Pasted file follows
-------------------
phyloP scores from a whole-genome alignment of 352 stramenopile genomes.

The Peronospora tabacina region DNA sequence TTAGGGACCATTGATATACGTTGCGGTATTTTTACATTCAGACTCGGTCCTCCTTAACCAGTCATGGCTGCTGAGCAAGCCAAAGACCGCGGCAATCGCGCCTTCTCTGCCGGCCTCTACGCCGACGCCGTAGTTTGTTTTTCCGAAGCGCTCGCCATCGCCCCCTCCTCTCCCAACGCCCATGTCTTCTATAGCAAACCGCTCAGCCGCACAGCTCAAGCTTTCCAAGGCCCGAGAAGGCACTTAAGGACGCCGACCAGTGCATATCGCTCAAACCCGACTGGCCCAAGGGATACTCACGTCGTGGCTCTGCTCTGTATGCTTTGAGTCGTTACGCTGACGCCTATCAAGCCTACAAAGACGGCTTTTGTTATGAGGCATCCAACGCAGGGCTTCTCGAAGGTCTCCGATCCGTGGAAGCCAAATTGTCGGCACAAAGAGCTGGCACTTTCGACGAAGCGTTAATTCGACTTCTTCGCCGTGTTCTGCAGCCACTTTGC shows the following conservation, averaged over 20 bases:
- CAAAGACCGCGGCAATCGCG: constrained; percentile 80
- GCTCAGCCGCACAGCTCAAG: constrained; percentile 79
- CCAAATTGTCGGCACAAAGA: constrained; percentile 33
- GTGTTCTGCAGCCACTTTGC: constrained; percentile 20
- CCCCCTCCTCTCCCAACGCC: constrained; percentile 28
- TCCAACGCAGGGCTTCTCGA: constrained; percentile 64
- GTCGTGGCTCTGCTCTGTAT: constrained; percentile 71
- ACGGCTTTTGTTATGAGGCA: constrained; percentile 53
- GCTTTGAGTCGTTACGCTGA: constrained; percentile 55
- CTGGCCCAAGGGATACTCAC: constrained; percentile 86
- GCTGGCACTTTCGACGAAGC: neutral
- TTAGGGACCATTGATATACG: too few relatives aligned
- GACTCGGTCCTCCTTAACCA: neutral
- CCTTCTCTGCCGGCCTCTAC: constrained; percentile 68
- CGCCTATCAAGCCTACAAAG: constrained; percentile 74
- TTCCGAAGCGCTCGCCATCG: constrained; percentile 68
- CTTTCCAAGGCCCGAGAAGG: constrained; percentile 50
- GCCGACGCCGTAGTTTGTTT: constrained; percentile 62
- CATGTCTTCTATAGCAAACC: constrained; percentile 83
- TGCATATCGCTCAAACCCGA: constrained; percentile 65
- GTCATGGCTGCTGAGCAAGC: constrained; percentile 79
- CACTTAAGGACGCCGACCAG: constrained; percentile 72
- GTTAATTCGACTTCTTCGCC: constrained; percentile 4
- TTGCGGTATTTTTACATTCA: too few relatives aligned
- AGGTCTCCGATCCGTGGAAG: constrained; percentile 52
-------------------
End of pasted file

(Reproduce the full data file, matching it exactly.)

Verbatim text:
phyloP scores from a whole-genome alignment of 352 stramenopile genomes.

The Peronospora tabacina region DNA sequence TTAGGGACCATTGATATACGTTGCGGTATTTTTACATTCAGACTCGGTCCTCCTTAACCAGTCATGGCTGCTGAGCAAGCCAAAGACCGCGGCAATCGCGCCTTCTCTGCCGGCCTCTACGCCGACGCCGTAGTTTGTTTTTCCGAAGCGCTCGCCATCGCCCCCTCCTCTCCCAACGCCCATGTCTTCTATAGCAAACCGCTCAGCCGCACAGCTCAAGCTTTCCAAGGCCCGAGAAGGCACTTAAGGACGCCGACCAGTGCATATCGCTCAAACCCGACTGGCCCAAGGGATACTCACGTCGTGGCTCTGCTCTGTATGCTTTGAGTCGTTACGCTGACGCCTATCAAGCCTACAAAGACGGCTTTTGTTATGAGGCATCCAACGCAGGGCTTCTCGAAGGTCTCCGATCCGTGGAAGCCAAATTGTCGGCACAAAGAGCTGGCACTTTCGACGAAGCGTTAATTCGACTTCTTCGCCGTGTTCTGCAGCCACTTTGC shows the following conservation, averaged over 20 bases:
- CAAAGACCGCGGCAATCGCG: constrained; percentile 80
- GCTCAGCCGCACAGCTCAAG: constrained; percentile 79
- CCAAATTGTCGGCACAAAGA: constrained; percentile 33
- GTGTTCTGCAGCCACTTTGC: constrained; percentile 20
- CCCCCTCCTCTCCCAACGCC: constrained; percentile 28
- TCCAACGCAGGGCTTCTCGA: constrained; percentile 64
- GTCGTGGCTCTGCTCTGTAT: constrained; percentile 71
- ACGGCTTTTGTTATGAGGCA: constrained; percentile 53
- GCTTTGAGTCGTTACGCTGA: constrained; percentile 55
- CTGGCCCAAGGGATACTCAC: constrained; percentile 86
- GCTGGCACTTTCGACGAAGC: neutral
- TTAGGGACCATTGATATACG: too few relatives aligned
- GACTCGGTCCTCCTTAACCA: neutral
- CCTTCTCTGCCGGCCTCTAC: constrained; percentile 68
- CGCCTATCAAGCCTACAAAG: constrained; percentile 74
- TTCCGAAGCGCTCGCCATCG: constrained; percentile 68
- CTTTCCAAGGCCCGAGAAGG: constrained; percentile 50
- GCCGACGCCGTAGTTTGTTT: constrained; percentile 62
- CATGTCTTCTATAGCAAACC: constrained; percentile 83
- TGCATATCGCTCAAACCCGA: constrained; percentile 65
- GTCATGGCTGCTGAGCAAGC: constrained; percentile 79
- CACTTAAGGACGCCGACCAG: constrained; percentile 72
- GTTAATTCGACTTCTTCGCC: constrained; percentile 4
- TTGCGGTATTTTTACATTCA: too few relatives aligned
- AGGTCTCCGATCCGTGGAAG: constrained; percentile 52